Michael Bressler is a dual degree master’s degree student within social work and public health. He plans to graduate at the end of this semester “with two master’s degrees and a world full of opportunities.” After serving for four years in the U.S. Marine Corps and deploying to Iraq in support of Operation Iraqi Freedom, he pursued and received his bachelor’s degree in psychology from The Pennsylvania State University. He then worked for two Veterans Affairs Medical Centers for a total of five years before beginning his graduate studies at UNC-Chapel Hill.
What made you choose UNC-Chapel Hill when deciding on a program/place to study?
When I joined the U.S. Marine Corps in 2002, I knew I wanted to go to college and I only had two schools on my mind: Penn State and UNC. I deployed to Iraq in support of Operation Iraqi Freedom in 2005 and discharged in 2006. Upon discharge, I moved back to Pennsylvania, where I grew up because I was accepted to Penn State and wanted to pursue a degree in psychology. After working for the VA Medical Centers in both Washington, D.C., and Durham for many years, I decided to pursue a graduate degree in hopes of becoming a licensed clinical social worker. The choice in schools was easy. First, it was always a dream of mine to go to UNC and, second, the reputation of the School of Social Work is excellent and I have never been one to settle for second best. Succeeding my decision to pursue a graduate degree in social work, I learned about the dual degree program in public health. Since UNC has the number one public school of public health in the nation, the choice was clear. After years of hard work, I will finally be graduating this semester with two master’s degrees and a world full of opportunities.
Tell us about your research.
I am currently working on a project in partnership with UNC and the U.S. Department of Veterans Affairs conducting a gap analysis and needs assessment for veterans and their families in the Durham catchment area. However, long-term, I would like to conduct research around military discharge. More specifically, I would like to work in partnership with the military, the VA, community partners, and academic institutions to teach skills, build community capacity and provide resources for individuals who are being discharged from the military.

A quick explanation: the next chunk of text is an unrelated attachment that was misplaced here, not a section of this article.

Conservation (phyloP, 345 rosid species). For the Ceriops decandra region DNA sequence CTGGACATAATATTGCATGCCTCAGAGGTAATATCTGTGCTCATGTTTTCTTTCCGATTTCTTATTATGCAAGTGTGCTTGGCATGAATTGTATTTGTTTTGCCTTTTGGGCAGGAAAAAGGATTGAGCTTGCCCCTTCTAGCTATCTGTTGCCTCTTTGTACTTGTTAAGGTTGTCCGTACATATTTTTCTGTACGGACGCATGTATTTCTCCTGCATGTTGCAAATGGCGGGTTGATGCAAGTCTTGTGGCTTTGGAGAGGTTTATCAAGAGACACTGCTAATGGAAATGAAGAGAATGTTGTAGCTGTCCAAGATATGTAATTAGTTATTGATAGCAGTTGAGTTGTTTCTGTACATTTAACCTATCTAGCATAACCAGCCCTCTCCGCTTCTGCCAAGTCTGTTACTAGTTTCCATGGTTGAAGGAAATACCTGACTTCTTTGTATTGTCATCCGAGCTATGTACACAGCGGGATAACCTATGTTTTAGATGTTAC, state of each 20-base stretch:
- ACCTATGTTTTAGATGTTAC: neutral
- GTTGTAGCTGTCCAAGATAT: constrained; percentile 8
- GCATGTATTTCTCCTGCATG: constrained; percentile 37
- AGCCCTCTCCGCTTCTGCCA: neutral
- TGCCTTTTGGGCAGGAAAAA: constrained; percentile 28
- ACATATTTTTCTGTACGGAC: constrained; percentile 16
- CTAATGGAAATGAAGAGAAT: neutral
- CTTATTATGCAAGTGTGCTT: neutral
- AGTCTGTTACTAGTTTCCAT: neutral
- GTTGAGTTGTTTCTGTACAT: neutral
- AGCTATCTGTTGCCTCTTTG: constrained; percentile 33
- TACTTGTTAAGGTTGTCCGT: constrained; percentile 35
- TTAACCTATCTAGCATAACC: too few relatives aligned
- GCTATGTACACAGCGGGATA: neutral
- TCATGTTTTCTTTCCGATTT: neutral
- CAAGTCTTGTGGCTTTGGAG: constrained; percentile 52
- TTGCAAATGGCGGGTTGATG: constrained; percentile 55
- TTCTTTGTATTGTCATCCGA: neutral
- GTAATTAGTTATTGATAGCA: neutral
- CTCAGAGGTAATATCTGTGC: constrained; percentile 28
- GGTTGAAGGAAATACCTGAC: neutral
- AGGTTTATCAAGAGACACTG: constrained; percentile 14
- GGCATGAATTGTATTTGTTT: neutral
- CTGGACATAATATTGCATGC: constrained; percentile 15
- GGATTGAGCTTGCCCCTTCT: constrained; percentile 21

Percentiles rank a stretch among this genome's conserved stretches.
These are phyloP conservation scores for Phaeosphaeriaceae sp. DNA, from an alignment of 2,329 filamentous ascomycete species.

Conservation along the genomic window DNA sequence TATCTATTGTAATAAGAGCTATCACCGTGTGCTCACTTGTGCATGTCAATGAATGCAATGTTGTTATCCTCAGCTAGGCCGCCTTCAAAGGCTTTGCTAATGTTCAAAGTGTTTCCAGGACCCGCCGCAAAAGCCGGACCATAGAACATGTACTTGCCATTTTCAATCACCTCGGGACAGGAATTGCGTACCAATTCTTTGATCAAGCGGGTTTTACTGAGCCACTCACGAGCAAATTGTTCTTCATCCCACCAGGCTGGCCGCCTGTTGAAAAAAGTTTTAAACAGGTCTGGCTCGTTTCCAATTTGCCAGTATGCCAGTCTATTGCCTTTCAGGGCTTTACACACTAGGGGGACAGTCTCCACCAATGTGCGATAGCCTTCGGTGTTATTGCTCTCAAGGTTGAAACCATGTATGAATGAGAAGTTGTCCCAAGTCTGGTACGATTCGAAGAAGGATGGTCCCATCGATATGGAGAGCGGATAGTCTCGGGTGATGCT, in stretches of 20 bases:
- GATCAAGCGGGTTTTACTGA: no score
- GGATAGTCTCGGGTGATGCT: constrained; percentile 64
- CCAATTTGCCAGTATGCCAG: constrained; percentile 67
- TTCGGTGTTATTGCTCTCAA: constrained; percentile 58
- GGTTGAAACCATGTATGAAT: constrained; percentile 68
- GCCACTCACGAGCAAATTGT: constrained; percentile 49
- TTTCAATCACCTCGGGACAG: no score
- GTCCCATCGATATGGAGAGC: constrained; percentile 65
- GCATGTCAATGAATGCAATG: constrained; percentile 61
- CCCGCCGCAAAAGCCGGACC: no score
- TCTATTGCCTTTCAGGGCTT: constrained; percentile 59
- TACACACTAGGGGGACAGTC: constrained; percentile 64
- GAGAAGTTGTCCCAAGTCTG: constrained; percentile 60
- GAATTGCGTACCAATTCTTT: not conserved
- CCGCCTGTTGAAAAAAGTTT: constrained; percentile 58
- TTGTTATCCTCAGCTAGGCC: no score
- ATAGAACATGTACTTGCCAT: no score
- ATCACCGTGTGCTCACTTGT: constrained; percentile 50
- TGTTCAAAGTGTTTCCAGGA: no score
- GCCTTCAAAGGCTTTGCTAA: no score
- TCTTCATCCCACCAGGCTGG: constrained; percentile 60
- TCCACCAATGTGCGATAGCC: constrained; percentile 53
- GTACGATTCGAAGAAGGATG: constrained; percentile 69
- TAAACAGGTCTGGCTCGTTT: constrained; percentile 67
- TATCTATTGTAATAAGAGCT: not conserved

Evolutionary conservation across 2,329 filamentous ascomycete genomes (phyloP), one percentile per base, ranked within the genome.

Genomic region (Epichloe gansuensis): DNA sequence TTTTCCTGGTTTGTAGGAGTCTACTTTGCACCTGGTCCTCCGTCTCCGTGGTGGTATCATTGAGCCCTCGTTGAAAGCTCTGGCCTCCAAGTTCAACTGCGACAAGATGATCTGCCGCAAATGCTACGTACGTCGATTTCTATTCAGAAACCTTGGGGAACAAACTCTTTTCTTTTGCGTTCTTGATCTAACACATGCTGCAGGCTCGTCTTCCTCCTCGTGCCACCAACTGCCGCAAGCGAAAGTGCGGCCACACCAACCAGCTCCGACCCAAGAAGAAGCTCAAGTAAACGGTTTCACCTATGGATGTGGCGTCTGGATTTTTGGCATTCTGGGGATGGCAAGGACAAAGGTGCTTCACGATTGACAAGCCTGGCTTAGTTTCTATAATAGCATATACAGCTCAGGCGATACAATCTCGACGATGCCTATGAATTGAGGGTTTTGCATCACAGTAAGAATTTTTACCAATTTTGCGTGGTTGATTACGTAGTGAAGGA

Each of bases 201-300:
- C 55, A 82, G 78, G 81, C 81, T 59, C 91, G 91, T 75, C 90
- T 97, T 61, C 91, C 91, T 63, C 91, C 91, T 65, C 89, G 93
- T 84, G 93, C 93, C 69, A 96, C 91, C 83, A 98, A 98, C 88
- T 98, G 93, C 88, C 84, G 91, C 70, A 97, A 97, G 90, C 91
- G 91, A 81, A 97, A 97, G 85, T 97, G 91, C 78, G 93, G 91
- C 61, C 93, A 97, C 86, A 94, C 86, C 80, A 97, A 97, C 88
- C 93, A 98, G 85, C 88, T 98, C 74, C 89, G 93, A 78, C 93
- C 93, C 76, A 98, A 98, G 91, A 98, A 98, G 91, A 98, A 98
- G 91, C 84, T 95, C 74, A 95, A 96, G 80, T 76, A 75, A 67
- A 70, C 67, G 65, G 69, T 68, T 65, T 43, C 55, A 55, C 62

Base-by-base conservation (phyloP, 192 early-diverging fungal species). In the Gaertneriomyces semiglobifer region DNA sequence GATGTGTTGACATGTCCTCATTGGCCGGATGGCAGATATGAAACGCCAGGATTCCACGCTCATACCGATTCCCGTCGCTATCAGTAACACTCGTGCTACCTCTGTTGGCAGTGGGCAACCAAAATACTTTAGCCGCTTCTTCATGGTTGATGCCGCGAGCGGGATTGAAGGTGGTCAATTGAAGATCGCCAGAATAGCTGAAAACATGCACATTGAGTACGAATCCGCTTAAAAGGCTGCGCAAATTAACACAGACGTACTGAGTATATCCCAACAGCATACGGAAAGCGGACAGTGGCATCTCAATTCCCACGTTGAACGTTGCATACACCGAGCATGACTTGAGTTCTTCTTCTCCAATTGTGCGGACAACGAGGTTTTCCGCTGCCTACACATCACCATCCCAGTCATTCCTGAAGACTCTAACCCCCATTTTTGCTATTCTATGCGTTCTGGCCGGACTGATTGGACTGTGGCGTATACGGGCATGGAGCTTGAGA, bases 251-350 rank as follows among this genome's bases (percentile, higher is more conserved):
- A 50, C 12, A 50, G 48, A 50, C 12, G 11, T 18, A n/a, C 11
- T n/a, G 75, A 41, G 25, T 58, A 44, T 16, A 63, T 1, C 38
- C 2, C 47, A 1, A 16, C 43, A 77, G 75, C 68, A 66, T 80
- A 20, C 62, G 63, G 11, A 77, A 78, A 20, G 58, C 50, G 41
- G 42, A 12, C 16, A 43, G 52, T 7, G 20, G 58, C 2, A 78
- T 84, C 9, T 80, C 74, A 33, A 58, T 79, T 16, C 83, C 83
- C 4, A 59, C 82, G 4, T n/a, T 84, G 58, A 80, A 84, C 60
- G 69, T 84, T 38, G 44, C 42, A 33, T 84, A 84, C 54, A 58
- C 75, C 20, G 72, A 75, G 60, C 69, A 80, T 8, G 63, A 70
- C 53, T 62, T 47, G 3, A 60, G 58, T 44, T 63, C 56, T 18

When I discharged from the Marine Corps in 2006, I was completely unprepared for what I would face in civilian society. Although I knew a lot about how to coordinate and utilize different fire support mechanisms and entities to help support the infantry, those skills didn’t translate well to civilian society. Additionally, I never had to pay my own rent and I lacked simple skills such as cooking and budgeting, which I needed to learn quickly and effectively if I were to survive. Furthermore, I carried a great degree of stigma and felt isolated and alone. I didn’t know who to reach out to for help when I needed it and didn’t understand how much to share with my family and friends. Thus, working in this sector is something that I am very passionate about and I would love to continue to research the topic and partner with other organizations and communities to close the gap between military service and veteran status.
What is an important lesson that you learned in the military that has helped you in graduate school?
By far, the most important lesson I learned while I was in the Marine Corps that has translated to graduate school is time management. The Marines have a saying: “Early is on time and on time is late” and we would always need to muster 15 minutes prior to a scheduled time. This ensured that we were always in a state of readiness. Graduate school is a series of different due dates. The assignments are posted, the instructions are there and the due dates are available at the beginning of the semester. If I could give one piece of advice to any military-affiliated grad student, it would be to learn to adapt the skills that you learned while you were in the military to grad school. These skills might not translate perfectly, but you can usually find a way to adapt something to match a different skill set. Like boot camp, graduation is right around the corner and you will be amazed at how quickly the time moves.
What are you hoping to accomplish with your Carolina degree?
I’m hoping that with my degrees I will have a wide variety of options. Being a combat veteran, and having an undergraduate degree, and pursuing two master’s degrees in social work and public health has allowed me to think about individual health and population health in a variety of different ways and on numerous levels. I intend on working in a career that allows me to make beneficial changes at the systems level. Wherever I land, I hope to have the ability to collaborate with multiple organizations and problem-solve large issues so that I can have a vast and positive impact on people’s lives. After all, that’s what matters to me: changing people’s lives for the better.